2018 Optimization Days

HEC Montréal, Québec, Canada, May 7 — 9, 2018

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WA2 Green routing

May 9, 2018 10:30 AM – 12:10 PM

Location: Banque Scotia (69)

Chaired by Samuel Pelletier

3 Presentations

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    10:30 AM - 10:55 AM

    Leverage the long recharging times of electric vehicles in city logistics

    • David Cortes, presenter, Université Technologie Troyes
    • Hasan Murat Afsar, Université de Technologie de Troyes
    • Caroline Prodhon, Université de Technologie de Troyes

    Electric Vehicle usage represents environmental and economic benefits. Here a variant of e-VRP is studied. We allow visiting a customer by walking while the vehicle is charged. A hybrid-ILS is tested on literature instances: the total recharging time is reduced up to 2.5% and the total distance up to 2.8%.

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    10:55 AM - 11:20 AM

    Measuring emissions in vehicle routing: new emission estimation models using supervised learning

    • Hamza Heni, presenter, Université Laval
    • S. Arona Diop, Université Laval
    • Leandro C. Coelho, Université Laval
    • Jacques Renaud, Université Laval, CIRRELT

    Based on real-world data of instantaneous fuel consumption, time-varying speeds observations, and traffic data related to a large set of shipping operations, we propose effective methods to estimate greenhouse gas (GHG) emissions. By carrying out nonlinear regression analysis using supervised learning methods, namely Neural Networks, Support Vector Machines, Conditional Inference Trees, and Gradient Boosting Machines, we develop new emission models that provide more prediction accuracy than classical models. Extensive computational experiments under real datasets show the effectiveness of the proposed machine learning emissions models, clearly outperforming the Comprehensive Modal Emissions Model (CMEM) and the Methodology for Estimating air pollutant Emissions from Transport (MEET) in the prediction of hot running traffic emissions according to root mean square error metrics. Based on performance indicators we show that MEET underestimates real-world GHG emissions by 24.94% and CMEM leads to an overestimation of emissions by 13.18% according to observed fuel consumption, while our best machine learning model (Gradient Boosting Machines) exhibited superior estimation accuracy and is off by only 1.70% considering real-world driving conditions.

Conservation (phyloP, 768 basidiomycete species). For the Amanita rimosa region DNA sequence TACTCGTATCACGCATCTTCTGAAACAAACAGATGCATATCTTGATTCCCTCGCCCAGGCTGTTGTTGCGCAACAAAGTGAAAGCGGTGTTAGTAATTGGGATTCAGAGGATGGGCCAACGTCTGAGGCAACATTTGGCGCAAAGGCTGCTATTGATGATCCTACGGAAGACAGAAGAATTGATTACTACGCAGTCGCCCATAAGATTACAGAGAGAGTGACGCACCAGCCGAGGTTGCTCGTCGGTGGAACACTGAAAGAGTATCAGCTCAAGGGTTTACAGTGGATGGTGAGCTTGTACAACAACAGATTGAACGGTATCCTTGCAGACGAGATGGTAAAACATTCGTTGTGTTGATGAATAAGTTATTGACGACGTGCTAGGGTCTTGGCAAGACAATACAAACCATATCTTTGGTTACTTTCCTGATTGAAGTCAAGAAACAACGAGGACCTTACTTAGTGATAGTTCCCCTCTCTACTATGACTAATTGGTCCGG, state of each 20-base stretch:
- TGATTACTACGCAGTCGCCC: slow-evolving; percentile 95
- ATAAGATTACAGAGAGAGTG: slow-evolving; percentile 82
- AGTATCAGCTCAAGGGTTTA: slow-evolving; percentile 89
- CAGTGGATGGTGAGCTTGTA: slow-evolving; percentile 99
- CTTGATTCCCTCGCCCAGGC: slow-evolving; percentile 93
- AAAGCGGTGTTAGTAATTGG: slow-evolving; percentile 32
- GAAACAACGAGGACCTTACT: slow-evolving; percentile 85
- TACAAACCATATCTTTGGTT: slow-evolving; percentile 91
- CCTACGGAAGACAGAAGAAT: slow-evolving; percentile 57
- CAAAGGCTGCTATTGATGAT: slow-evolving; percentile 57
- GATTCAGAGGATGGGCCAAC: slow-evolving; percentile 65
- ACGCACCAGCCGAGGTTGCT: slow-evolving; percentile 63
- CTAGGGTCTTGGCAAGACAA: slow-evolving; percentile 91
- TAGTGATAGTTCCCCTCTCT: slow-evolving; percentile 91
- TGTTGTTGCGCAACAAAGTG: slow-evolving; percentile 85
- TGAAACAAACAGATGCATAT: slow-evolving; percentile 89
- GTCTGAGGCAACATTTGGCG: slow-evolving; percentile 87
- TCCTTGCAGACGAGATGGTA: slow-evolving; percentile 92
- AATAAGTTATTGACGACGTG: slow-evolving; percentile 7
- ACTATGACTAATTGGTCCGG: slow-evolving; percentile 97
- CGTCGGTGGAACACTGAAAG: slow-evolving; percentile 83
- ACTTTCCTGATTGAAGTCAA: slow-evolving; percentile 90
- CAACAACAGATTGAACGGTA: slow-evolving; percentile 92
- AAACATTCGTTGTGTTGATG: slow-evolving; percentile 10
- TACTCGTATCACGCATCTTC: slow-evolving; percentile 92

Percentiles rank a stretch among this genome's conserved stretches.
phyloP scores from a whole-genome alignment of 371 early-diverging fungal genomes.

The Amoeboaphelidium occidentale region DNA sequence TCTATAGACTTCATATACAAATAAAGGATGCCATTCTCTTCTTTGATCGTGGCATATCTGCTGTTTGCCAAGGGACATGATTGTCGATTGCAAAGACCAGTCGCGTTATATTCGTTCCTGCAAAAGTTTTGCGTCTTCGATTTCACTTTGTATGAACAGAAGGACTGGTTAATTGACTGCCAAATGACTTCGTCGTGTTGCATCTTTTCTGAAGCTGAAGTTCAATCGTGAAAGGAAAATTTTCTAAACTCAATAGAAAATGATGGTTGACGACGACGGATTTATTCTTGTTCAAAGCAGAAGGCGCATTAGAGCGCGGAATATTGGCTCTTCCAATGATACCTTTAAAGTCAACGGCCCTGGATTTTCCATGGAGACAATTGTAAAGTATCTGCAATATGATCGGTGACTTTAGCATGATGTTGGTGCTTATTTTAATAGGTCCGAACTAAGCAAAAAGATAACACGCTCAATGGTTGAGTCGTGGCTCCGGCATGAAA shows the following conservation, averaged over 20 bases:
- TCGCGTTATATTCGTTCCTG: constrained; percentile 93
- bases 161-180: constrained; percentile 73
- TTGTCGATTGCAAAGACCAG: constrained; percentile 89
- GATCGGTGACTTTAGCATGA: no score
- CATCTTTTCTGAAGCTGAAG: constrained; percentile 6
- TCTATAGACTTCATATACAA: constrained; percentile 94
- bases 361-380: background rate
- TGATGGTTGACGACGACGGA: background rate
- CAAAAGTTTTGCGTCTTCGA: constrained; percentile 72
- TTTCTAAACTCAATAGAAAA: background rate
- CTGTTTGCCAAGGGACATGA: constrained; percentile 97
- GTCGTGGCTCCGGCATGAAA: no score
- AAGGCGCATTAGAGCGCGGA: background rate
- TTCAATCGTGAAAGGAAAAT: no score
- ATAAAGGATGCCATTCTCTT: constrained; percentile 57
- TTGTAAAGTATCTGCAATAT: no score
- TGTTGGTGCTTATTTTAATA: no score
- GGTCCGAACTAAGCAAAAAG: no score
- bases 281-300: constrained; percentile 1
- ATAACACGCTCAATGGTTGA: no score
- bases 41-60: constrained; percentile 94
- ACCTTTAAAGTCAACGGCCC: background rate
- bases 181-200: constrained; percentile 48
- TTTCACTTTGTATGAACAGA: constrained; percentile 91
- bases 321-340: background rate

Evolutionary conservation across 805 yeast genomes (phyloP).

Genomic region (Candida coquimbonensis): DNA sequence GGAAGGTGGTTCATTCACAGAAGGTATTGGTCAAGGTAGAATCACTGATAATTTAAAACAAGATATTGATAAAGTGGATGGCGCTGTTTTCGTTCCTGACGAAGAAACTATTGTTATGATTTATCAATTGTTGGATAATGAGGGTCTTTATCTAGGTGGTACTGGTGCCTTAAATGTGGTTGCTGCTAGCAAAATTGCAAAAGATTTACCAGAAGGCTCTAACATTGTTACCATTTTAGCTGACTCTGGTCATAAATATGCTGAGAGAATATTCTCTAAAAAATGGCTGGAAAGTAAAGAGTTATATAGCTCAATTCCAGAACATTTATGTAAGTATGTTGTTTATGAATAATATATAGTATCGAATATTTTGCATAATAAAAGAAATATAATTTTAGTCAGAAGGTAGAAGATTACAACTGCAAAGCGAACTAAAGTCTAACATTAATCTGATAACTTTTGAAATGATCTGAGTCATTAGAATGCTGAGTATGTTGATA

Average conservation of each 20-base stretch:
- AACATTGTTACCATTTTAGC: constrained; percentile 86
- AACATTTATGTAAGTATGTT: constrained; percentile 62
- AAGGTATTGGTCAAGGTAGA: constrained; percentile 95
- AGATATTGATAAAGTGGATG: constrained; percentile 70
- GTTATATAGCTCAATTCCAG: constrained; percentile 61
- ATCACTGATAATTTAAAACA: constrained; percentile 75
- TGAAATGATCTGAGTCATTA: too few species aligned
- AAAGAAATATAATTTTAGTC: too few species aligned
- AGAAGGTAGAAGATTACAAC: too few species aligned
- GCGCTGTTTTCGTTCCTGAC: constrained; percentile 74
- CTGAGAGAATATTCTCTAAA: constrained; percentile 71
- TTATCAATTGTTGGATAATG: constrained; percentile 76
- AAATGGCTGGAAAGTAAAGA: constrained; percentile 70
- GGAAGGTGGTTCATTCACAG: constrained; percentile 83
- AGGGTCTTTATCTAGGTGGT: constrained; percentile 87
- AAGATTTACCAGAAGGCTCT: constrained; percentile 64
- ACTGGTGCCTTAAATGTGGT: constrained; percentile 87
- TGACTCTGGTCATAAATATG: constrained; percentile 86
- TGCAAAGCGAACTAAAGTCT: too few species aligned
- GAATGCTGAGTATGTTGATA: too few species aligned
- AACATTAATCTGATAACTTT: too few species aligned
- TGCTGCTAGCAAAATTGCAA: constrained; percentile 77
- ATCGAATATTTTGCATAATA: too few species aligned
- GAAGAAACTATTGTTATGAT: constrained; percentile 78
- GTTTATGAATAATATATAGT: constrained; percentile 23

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    11:20 AM - 11:45 AM

    The electric vehicle routing problem with energy consumption uncertainty

    • Samuel Pelletier, presenter, HEC Montréal
    • Fan E, McGill University

    In urban environments, freight electric vehicles (EVs) are often exclusively charged at a central depot. We therefore introduce the EV routing problem with energy consumption uncertainty, in which EVs must be routed so that no vehicle ends up stranded even in the worst-case energy consumption scenario. We solve small instances using robust optimization techniques, and we propose a metaheuristic to solve large instances.

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